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Cano enjoying hot start in cold temperatures

MLB.com @gregjohnsmlb

MINNEAPOLIS -- As Robinson Cano packed his bags and awaited the Mariners' flight out of frigid Minnesota on Sunday, he wasn't sorry to leave behind the coldest conditions he can remember in his 14-year Major League career.

"It's not baseball weather right now," Cano said after Sunday's series finale was postponed due to freezing temperatures and an impending snow. "The past few days have been crazy. I can't wait for it to warm up."

MINNEAPOLIS -- As Robinson Cano packed his bags and awaited the Mariners' flight out of frigid Minnesota on Sunday, he wasn't sorry to leave behind the coldest conditions he can remember in his 14-year Major League career.

"It's not baseball weather right now," Cano said after Sunday's series finale was postponed due to freezing temperatures and an impending snow. "The past few days have been crazy. I can't wait for it to warm up."

But the eight-time All-Star hasn't let the chilly temperatures cool off a hot start to his fifth season with Seattle.

While much of the Mariners' early attention has gone to strong early impressions by new teammate Dee Gordon, the up-and-coming Mitch Haniger and even spring sensation Daniel Vogelbach, Cano has quietly burst out of the gates by hitting .440 with a .517 on-base percentage (11-for-25 with four walks and eight runs scored) through Seattle's first seven games.

The batting average and on-base percentage are not only tops in the American League, they're career bests for Cano in the first seven games of a season in his career.

Talk all you want about small sample sizes, Cano loves getting off to a strong start. Don't kid yourself into thinking established stars don't worry about looking at the early numbers and seeing a bunch of zeros staring back at them.

Video: SEA@SF: Cano goes the opposite way for an RBI double

"When you start well, I'll say this," Cano said. "You don't have to worry about how it's going to be the next month or trying to rush yourself trying to get three hits today or this many hits in this month so I can get back on track. And what happens if you never get hot?"

Cano has hit safely in each of Seattle's games this season as the Mariners have gotten off to a 4-3 start despite losing Nelson Cruz, Mike Zunino, Ben Gamel and now Ryon Healy to injuries. They've done so by getting tremendous production from the top of the lineup, where Gordon and Jean Segura have provided a nifty one-two threat in front of Cano.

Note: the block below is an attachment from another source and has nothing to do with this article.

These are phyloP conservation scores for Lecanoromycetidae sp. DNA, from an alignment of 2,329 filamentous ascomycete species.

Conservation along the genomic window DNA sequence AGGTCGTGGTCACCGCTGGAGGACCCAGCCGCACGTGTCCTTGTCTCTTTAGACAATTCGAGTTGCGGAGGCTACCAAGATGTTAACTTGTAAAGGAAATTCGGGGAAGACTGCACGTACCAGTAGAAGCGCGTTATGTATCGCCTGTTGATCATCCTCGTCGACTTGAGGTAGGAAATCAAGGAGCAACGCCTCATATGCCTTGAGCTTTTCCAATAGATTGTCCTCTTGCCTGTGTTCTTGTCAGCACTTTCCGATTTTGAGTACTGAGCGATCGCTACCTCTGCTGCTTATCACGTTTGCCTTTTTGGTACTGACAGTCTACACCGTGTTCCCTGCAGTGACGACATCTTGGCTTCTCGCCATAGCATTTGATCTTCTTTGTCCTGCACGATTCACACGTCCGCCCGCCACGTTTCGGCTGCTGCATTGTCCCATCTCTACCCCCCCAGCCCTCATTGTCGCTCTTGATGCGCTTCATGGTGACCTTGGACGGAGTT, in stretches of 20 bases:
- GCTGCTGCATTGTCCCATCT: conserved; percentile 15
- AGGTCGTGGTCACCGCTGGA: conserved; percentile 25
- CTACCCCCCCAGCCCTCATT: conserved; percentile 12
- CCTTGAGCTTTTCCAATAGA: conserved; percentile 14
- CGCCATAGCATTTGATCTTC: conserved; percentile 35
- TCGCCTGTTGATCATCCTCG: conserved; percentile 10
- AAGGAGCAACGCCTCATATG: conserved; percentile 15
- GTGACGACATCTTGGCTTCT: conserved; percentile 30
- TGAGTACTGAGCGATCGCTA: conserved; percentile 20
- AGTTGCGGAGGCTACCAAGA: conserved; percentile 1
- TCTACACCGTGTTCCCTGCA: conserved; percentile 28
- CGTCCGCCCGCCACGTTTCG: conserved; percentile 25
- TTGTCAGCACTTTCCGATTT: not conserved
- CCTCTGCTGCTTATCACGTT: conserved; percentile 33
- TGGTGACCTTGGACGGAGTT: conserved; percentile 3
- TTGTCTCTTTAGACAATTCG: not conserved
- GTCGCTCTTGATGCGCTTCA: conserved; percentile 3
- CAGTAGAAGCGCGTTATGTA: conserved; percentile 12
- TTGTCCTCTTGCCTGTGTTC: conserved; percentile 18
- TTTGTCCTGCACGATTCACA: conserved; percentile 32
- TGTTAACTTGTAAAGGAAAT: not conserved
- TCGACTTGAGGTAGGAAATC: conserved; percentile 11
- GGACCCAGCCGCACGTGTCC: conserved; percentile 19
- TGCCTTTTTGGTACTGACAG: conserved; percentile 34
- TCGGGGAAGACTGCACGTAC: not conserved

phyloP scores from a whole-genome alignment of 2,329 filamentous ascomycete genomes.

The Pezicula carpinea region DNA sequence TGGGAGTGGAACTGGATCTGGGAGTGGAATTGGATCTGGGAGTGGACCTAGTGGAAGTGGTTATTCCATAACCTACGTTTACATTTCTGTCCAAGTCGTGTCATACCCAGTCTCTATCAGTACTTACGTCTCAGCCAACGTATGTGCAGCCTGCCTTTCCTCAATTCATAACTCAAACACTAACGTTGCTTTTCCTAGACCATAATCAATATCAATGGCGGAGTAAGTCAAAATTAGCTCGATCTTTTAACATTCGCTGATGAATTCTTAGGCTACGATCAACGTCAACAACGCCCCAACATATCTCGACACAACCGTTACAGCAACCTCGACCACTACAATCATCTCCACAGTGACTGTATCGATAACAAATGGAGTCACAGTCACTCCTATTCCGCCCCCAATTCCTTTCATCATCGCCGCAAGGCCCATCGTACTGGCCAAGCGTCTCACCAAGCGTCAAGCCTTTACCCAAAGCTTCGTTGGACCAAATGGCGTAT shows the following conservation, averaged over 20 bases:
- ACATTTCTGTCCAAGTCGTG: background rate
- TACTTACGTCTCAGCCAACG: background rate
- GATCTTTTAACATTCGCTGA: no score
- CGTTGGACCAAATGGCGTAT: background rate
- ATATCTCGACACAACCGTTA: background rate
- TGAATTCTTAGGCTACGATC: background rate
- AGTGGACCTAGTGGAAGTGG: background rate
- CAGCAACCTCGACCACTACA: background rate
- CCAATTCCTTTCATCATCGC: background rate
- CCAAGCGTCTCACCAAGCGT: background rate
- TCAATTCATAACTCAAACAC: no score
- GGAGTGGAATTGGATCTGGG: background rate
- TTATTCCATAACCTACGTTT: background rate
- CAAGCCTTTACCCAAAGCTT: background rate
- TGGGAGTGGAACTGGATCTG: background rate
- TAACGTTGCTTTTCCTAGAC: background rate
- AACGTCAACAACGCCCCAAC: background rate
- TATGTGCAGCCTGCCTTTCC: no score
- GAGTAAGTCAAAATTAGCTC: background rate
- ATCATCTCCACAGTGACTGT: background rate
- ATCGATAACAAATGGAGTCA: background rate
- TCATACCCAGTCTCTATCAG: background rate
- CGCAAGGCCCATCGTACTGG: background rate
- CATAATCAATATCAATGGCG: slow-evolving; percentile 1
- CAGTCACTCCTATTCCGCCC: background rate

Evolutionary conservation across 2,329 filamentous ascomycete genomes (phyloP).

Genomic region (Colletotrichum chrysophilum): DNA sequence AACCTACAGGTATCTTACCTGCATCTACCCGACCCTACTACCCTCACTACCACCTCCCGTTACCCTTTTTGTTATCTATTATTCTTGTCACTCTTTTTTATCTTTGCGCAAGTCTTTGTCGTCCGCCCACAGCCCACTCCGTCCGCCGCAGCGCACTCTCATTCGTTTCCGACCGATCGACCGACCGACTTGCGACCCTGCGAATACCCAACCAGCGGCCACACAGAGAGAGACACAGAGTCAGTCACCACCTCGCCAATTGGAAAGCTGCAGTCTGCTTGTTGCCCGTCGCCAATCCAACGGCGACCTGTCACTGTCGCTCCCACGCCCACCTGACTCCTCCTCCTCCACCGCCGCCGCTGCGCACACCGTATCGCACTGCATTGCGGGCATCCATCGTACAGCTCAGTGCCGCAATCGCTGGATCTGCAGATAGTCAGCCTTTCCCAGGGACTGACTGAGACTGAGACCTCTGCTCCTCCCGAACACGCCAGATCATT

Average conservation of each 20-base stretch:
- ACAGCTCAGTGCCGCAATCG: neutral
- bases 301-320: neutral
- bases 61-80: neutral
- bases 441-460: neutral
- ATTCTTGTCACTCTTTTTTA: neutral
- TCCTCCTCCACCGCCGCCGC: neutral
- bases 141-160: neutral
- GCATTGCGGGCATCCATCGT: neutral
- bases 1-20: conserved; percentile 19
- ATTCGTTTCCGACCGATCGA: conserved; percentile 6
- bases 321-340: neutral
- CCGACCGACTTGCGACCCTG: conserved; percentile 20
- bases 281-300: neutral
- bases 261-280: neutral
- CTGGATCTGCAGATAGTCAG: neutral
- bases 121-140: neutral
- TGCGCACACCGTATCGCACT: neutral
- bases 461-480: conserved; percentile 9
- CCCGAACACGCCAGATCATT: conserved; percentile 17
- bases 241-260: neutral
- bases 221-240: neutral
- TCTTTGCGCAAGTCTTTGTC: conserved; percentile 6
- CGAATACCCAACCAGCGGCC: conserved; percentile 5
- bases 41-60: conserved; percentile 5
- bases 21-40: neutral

And, yes, the speed threat of that duo ahead of Cano is being noticed, as he said pitchers have to throw more fastballs when the speedsters are on base creating distractions.

"Having Dee Gordon is making a huge difference in our team," Cano said.

Gordon has been getting on regularly, batting .367 with three stolen bases. Segura, bumped down to the No. 2 spot below Gordon, has also gotten off to a fast start at .379 and Cano loves the potential.

Video: SEA@MIN: Gordon scores two with a single to center

"I said this last year and some of my friends told me I was crazy," Cano said. "But for me, Segura is not a leadoff hitter because he's a guy that uses the whole field. He's a guy that already maybe five times he's hit the ball and Gordon has ended up at third. He's the guy that can hit home runs, hit them in the gap, get singles, bunt. There's a lot of things he does that change a game."

And not coincidentally, Cano has been using the whole field himself this year after getting pull-happy last season. Manager Scott Servais said a lengthy home run drought in 2017 got Cano into a bad habit of trying to pull everything to right field. But he's driving the ball with authority the other way this year, racking up three doubles already and getting on base at a lofty clip.

"Last year I was hooking everything," Cano said. "I went home and focused on going back to myself, the guy that when I came up was using the whole field. That's what I'm doing right now. Sometimes those pitches inside, you're trying to pull and you just hit ground balls.

"But when you're trying to use the whole field and they throw you inside and you're late, but it's like the first day I got a blooper on one of those. You're just using the whole field and keeping more level instead of turning your shoulder in or your leg and your swing is too long. For me, it keeps my swing short."

Even with Cruz sidelined the past five days with a sprained ankle, Cano and the top of the order continue to carry the Mariners through their early injury challenges. The first four batters in the lineup have combined to hit .351 with 23 runs, six doubles, four homers and 17 RBIs in seven games.

The rest of the lineup is batting a combined .213 with nine runs, seven doubles, three homers and 14 RBIs, which is where missing Zunino, Gamel and now Healy hurts the depth.

"I like what I see here," Cano said. "I love what I see. We have a great chemistry, a great group of guys. We're playing good and we don't have Nelly or Zunino. When we get those guys back, it's going to be a different scenario."

Especially if Cano stays hot, even through a cool April.

Greg Johns has covered the Mariners since 1997, and for MLB.com since 2011. Follow him on Twitter @GregJohnsMLB.

Seattle Mariners, Robinson Cano